Evidence for rapid and widespread emplacement of volcanic plains on Venus: Stratigraphic studies in the Baltis Vallis Region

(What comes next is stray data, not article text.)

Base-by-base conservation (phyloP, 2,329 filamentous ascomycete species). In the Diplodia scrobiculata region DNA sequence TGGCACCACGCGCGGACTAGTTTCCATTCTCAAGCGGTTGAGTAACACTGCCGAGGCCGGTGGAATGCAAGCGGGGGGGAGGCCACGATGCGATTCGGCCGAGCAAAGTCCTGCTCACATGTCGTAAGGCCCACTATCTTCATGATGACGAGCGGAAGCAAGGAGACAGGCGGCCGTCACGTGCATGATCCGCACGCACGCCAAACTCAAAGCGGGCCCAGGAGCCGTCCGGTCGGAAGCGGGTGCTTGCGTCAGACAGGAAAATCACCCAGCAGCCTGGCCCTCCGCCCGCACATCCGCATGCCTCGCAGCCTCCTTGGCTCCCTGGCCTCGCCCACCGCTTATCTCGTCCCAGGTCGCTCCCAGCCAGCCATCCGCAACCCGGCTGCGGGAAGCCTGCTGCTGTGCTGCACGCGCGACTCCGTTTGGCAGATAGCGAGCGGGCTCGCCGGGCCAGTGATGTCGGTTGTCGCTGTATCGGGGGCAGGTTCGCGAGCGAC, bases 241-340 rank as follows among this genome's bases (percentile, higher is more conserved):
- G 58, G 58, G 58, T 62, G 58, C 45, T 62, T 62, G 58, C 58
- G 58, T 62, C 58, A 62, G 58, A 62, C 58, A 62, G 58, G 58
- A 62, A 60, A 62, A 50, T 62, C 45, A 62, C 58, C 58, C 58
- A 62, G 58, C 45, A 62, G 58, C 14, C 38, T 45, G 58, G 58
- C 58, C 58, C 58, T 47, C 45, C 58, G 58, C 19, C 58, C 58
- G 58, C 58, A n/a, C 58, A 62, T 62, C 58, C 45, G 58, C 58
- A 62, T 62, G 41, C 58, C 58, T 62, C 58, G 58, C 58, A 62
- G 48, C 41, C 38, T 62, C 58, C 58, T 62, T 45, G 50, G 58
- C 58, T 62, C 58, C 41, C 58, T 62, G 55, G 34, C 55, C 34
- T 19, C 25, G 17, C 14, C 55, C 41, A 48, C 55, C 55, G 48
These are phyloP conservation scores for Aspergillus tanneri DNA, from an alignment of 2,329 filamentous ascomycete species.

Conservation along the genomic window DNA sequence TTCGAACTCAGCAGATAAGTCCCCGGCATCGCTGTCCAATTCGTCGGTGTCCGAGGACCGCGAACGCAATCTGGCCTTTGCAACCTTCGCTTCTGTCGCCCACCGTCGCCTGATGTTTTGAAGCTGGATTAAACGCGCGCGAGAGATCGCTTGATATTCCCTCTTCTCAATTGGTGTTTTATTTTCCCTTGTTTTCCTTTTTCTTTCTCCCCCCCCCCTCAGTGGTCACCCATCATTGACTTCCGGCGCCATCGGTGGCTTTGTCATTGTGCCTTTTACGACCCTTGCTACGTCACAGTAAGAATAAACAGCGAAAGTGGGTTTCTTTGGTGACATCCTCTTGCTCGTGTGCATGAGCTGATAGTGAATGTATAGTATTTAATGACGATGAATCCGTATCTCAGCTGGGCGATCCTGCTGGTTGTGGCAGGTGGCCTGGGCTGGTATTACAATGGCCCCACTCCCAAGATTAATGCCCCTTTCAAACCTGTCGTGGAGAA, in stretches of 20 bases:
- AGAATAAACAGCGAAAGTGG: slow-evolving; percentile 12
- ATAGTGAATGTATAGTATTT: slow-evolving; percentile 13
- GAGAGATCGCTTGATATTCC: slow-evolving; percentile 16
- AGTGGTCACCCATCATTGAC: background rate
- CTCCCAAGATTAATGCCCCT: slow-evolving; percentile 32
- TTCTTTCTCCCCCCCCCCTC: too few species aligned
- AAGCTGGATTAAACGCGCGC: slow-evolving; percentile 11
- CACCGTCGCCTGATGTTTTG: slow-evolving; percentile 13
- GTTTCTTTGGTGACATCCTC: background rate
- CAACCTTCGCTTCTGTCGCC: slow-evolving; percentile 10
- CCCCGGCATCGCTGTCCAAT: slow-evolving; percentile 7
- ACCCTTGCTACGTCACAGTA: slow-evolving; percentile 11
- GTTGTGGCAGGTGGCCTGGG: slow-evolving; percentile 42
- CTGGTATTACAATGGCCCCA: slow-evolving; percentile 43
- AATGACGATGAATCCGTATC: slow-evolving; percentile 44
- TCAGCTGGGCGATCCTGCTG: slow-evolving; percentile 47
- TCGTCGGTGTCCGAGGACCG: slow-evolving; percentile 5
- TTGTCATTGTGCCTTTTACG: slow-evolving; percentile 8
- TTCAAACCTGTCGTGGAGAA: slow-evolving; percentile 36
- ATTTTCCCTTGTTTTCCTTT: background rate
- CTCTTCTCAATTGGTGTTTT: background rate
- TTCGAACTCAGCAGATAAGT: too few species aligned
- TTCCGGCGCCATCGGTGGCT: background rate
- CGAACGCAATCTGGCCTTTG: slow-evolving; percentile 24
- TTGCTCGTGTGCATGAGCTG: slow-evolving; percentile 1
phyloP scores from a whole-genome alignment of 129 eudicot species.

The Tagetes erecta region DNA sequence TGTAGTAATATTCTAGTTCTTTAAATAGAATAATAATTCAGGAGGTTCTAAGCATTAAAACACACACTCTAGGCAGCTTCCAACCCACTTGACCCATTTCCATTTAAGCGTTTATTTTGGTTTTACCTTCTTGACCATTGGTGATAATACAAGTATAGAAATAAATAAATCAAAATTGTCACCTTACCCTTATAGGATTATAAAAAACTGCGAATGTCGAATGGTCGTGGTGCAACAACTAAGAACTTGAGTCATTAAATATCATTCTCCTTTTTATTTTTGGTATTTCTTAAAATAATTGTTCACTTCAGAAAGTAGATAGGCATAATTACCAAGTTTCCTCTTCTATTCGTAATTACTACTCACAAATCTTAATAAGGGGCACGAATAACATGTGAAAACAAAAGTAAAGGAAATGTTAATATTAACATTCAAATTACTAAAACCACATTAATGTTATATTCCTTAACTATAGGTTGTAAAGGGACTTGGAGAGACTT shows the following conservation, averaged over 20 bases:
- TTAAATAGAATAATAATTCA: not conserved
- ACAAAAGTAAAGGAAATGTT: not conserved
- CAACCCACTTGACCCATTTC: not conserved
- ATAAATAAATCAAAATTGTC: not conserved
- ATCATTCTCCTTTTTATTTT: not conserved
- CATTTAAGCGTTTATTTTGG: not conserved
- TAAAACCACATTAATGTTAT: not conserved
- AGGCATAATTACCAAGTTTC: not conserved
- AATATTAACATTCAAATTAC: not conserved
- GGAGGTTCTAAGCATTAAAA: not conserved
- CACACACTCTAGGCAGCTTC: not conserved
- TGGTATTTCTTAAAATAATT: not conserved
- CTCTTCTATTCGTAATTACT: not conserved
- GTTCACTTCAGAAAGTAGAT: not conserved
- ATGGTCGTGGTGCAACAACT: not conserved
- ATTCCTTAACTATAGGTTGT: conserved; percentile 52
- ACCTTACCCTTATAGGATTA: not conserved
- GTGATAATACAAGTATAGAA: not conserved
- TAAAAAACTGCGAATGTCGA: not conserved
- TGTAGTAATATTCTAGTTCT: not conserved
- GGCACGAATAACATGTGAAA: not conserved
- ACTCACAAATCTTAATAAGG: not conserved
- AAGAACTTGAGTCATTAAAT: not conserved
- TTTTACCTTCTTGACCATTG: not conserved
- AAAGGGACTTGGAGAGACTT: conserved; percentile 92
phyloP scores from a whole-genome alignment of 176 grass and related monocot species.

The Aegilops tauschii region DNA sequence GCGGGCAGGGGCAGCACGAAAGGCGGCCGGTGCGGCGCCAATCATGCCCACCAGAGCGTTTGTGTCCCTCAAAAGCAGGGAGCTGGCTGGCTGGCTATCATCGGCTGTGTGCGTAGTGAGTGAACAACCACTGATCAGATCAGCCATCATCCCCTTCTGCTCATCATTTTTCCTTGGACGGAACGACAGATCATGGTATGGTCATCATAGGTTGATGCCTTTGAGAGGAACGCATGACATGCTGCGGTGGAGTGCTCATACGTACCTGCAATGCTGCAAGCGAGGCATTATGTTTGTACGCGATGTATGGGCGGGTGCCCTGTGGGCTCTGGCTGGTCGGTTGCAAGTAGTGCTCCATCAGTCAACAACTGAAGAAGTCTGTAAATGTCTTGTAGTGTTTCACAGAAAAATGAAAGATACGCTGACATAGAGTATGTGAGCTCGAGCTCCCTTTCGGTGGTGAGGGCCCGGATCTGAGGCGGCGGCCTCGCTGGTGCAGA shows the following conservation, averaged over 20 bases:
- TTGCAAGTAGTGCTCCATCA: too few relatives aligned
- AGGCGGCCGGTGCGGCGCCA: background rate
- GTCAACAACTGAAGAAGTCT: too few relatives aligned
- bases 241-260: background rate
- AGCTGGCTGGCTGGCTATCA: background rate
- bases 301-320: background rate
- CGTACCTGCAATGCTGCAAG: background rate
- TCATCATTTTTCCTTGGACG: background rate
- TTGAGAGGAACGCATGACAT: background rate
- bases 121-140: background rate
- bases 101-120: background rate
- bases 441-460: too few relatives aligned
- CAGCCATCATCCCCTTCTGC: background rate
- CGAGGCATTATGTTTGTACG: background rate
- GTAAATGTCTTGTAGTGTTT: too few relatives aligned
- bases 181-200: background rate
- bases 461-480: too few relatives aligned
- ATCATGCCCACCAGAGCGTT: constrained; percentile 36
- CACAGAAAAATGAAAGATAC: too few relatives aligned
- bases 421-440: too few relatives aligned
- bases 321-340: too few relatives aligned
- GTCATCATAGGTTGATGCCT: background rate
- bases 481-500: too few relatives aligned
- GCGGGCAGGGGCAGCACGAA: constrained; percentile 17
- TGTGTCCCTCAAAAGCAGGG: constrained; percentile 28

Geological mapping of the area around Baltis Vallis, the longest (6,800 km) canali-type channel on Venus, has led to the determination of stratigraphic relations which appear to be consistent over this entire region comprising ∼20×106 km² or ∼5% of the total surface of Venus. The most abundant unit in the study area, plains with wrinkle ridges (Pwr), consists of two subunits separated by the formation of Baltis Vallis, a feature which is interpreted by most workers to have formed essentially geologically instantaneously. The wrinkle ridges deform both subunits of Pwr, while ridge belts are embayed by the Pwr plains. Consistent age relationships between the Pwr subunits, wrinkle ridges, Baltis Vallis and ridge belts along the entire 6,800 km channel length is evidence that unit Pwr is a real stratigraphic marker unit and not a mosaic of plains emplaced at significantly different times, at least in the ∼5% of the surface of Venus comprising the study area. The Baltis stratigraphic sequence was compared with stratigraphic relations found in earlier studies of thirty-six 1,000×1,000 km sites randomly distributed over the surface of Venus [Basilevsky and Head, 1995] and was found to be comparable. This supports the interpretation that these stratigraphic units represent generally globally quasi-synchronous geologic events rather than the products of geologic activity in different areas of the planet at different times.